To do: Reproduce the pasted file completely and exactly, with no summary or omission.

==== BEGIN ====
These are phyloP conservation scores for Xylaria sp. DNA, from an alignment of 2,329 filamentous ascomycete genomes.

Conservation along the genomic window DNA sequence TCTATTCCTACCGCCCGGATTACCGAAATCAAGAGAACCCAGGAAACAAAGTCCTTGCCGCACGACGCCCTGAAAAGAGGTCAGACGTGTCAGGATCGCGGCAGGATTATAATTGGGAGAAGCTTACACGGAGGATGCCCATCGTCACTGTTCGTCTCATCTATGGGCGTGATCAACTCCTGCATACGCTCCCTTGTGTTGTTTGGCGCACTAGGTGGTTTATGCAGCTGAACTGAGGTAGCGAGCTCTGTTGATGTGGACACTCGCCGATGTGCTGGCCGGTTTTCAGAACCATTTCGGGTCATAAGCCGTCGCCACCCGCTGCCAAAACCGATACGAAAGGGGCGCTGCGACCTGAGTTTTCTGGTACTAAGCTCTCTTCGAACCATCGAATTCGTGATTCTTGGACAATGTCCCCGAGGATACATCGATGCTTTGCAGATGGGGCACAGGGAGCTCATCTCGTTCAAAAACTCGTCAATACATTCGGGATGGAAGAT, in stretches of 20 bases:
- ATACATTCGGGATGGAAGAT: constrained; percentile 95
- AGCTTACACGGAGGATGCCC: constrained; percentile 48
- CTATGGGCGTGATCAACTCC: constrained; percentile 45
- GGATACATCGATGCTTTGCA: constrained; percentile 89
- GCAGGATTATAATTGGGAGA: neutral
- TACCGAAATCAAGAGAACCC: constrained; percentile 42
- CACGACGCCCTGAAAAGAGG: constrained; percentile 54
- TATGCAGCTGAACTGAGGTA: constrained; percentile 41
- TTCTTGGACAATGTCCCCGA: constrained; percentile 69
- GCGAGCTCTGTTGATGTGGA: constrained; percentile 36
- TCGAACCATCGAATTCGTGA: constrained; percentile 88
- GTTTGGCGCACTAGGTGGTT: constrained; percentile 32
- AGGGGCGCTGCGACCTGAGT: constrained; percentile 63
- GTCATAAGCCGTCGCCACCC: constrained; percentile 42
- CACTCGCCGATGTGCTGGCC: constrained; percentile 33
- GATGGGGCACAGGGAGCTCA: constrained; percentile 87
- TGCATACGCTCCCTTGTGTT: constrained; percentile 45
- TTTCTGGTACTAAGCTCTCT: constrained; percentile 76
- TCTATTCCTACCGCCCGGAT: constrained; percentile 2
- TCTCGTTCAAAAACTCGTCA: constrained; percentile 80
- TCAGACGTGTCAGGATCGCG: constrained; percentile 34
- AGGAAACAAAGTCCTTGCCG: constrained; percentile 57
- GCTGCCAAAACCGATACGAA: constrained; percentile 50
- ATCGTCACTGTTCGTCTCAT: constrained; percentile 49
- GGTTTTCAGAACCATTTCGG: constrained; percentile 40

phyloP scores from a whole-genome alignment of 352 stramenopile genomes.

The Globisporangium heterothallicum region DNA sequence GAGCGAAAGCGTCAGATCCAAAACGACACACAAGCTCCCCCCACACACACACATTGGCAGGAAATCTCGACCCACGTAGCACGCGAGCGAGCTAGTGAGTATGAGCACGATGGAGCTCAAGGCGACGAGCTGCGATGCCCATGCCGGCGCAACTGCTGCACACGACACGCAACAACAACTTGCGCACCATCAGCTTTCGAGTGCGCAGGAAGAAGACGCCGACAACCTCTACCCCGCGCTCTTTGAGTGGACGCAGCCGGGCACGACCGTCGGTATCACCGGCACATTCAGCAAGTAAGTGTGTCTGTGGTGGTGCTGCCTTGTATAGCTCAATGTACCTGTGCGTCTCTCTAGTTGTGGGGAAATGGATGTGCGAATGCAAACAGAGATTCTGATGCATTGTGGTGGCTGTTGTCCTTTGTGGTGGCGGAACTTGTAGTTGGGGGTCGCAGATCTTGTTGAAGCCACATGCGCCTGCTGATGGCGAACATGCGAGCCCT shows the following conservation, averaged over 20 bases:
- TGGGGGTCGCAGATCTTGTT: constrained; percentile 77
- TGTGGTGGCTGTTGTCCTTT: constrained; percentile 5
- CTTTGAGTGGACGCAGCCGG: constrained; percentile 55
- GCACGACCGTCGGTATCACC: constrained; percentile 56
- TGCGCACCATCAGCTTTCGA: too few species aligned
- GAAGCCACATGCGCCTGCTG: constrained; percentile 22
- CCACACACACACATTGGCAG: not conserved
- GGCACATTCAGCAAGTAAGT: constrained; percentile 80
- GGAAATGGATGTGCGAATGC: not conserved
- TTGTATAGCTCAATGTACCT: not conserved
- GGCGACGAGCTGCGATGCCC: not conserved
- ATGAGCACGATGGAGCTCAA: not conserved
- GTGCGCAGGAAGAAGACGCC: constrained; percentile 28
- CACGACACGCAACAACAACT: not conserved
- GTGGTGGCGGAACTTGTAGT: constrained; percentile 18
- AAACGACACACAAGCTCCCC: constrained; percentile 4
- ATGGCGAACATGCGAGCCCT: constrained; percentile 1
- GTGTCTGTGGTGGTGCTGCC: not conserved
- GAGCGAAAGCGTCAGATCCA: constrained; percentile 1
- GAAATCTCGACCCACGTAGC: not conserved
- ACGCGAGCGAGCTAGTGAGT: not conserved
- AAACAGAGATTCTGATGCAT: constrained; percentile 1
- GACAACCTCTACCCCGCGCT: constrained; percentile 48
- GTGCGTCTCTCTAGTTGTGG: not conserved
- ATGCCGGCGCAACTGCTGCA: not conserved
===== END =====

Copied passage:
These are phyloP conservation scores for Xylaria sp. DNA, from an alignment of 2,329 filamentous ascomycete genomes.

Conservation along the genomic window DNA sequence TCTATTCCTACCGCCCGGATTACCGAAATCAAGAGAACCCAGGAAACAAAGTCCTTGCCGCACGACGCCCTGAAAAGAGGTCAGACGTGTCAGGATCGCGGCAGGATTATAATTGGGAGAAGCTTACACGGAGGATGCCCATCGTCACTGTTCGTCTCATCTATGGGCGTGATCAACTCCTGCATACGCTCCCTTGTGTTGTTTGGCGCACTAGGTGGTTTATGCAGCTGAACTGAGGTAGCGAGCTCTGTTGATGTGGACACTCGCCGATGTGCTGGCCGGTTTTCAGAACCATTTCGGGTCATAAGCCGTCGCCACCCGCTGCCAAAACCGATACGAAAGGGGCGCTGCGACCTGAGTTTTCTGGTACTAAGCTCTCTTCGAACCATCGAATTCGTGATTCTTGGACAATGTCCCCGAGGATACATCGATGCTTTGCAGATGGGGCACAGGGAGCTCATCTCGTTCAAAAACTCGTCAATACATTCGGGATGGAAGAT, in stretches of 20 bases:
- ATACATTCGGGATGGAAGAT: constrained; percentile 95
- AGCTTACACGGAGGATGCCC: constrained; percentile 48
- CTATGGGCGTGATCAACTCC: constrained; percentile 45
- GGATACATCGATGCTTTGCA: constrained; percentile 89
- GCAGGATTATAATTGGGAGA: neutral
- TACCGAAATCAAGAGAACCC: constrained; percentile 42
- CACGACGCCCTGAAAAGAGG: constrained; percentile 54
- TATGCAGCTGAACTGAGGTA: constrained; percentile 41
- TTCTTGGACAATGTCCCCGA: constrained; percentile 69
- GCGAGCTCTGTTGATGTGGA: constrained; percentile 36
- TCGAACCATCGAATTCGTGA: constrained; percentile 88
- GTTTGGCGCACTAGGTGGTT: constrained; percentile 32
- AGGGGCGCTGCGACCTGAGT: constrained; percentile 63
- GTCATAAGCCGTCGCCACCC: constrained; percentile 42
- CACTCGCCGATGTGCTGGCC: constrained; percentile 33
- GATGGGGCACAGGGAGCTCA: constrained; percentile 87
- TGCATACGCTCCCTTGTGTT: constrained; percentile 45
- TTTCTGGTACTAAGCTCTCT: constrained; percentile 76
- TCTATTCCTACCGCCCGGAT: constrained; percentile 2
- TCTCGTTCAAAAACTCGTCA: constrained; percentile 80
- TCAGACGTGTCAGGATCGCG: constrained; percentile 34
- AGGAAACAAAGTCCTTGCCG: constrained; percentile 57
- GCTGCCAAAACCGATACGAA: constrained; percentile 50
- ATCGTCACTGTTCGTCTCAT: constrained; percentile 49
- GGTTTTCAGAACCATTTCGG: constrained; percentile 40

phyloP scores from a whole-genome alignment of 352 stramenopile genomes.

The Globisporangium heterothallicum region DNA sequence GAGCGAAAGCGTCAGATCCAAAACGACACACAAGCTCCCCCCACACACACACATTGGCAGGAAATCTCGACCCACGTAGCACGCGAGCGAGCTAGTGAGTATGAGCACGATGGAGCTCAAGGCGACGAGCTGCGATGCCCATGCCGGCGCAACTGCTGCACACGACACGCAACAACAACTTGCGCACCATCAGCTTTCGAGTGCGCAGGAAGAAGACGCCGACAACCTCTACCCCGCGCTCTTTGAGTGGACGCAGCCGGGCACGACCGTCGGTATCACCGGCACATTCAGCAAGTAAGTGTGTCTGTGGTGGTGCTGCCTTGTATAGCTCAATGTACCTGTGCGTCTCTCTAGTTGTGGGGAAATGGATGTGCGAATGCAAACAGAGATTCTGATGCATTGTGGTGGCTGTTGTCCTTTGTGGTGGCGGAACTTGTAGTTGGGGGTCGCAGATCTTGTTGAAGCCACATGCGCCTGCTGATGGCGAACATGCGAGCCCT shows the following conservation, averaged over 20 bases:
- TGGGGGTCGCAGATCTTGTT: constrained; percentile 77
- TGTGGTGGCTGTTGTCCTTT: constrained; percentile 5
- CTTTGAGTGGACGCAGCCGG: constrained; percentile 55
- GCACGACCGTCGGTATCACC: constrained; percentile 56
- TGCGCACCATCAGCTTTCGA: too few species aligned
- GAAGCCACATGCGCCTGCTG: constrained; percentile 22
- CCACACACACACATTGGCAG: not conserved
- GGCACATTCAGCAAGTAAGT: constrained; percentile 80
- GGAAATGGATGTGCGAATGC: not conserved
- TTGTATAGCTCAATGTACCT: not conserved
- GGCGACGAGCTGCGATGCCC: not conserved
- ATGAGCACGATGGAGCTCAA: not conserved
- GTGCGCAGGAAGAAGACGCC: constrained; percentile 28
- CACGACACGCAACAACAACT: not conserved
- GTGGTGGCGGAACTTGTAGT: constrained; percentile 18
- AAACGACACACAAGCTCCCC: constrained; percentile 4
- ATGGCGAACATGCGAGCCCT: constrained; percentile 1
- GTGTCTGTGGTGGTGCTGCC: not conserved
- GAGCGAAAGCGTCAGATCCA: constrained; percentile 1
- GAAATCTCGACCCACGTAGC: not conserved
- ACGCGAGCGAGCTAGTGAGT: not conserved
- AAACAGAGATTCTGATGCAT: constrained; percentile 1
- GACAACCTCTACCCCGCGCT: constrained; percentile 48
- GTGCGTCTCTCTAGTTGTGG: not conserved
- ATGCCGGCGCAACTGCTGCA: not conserved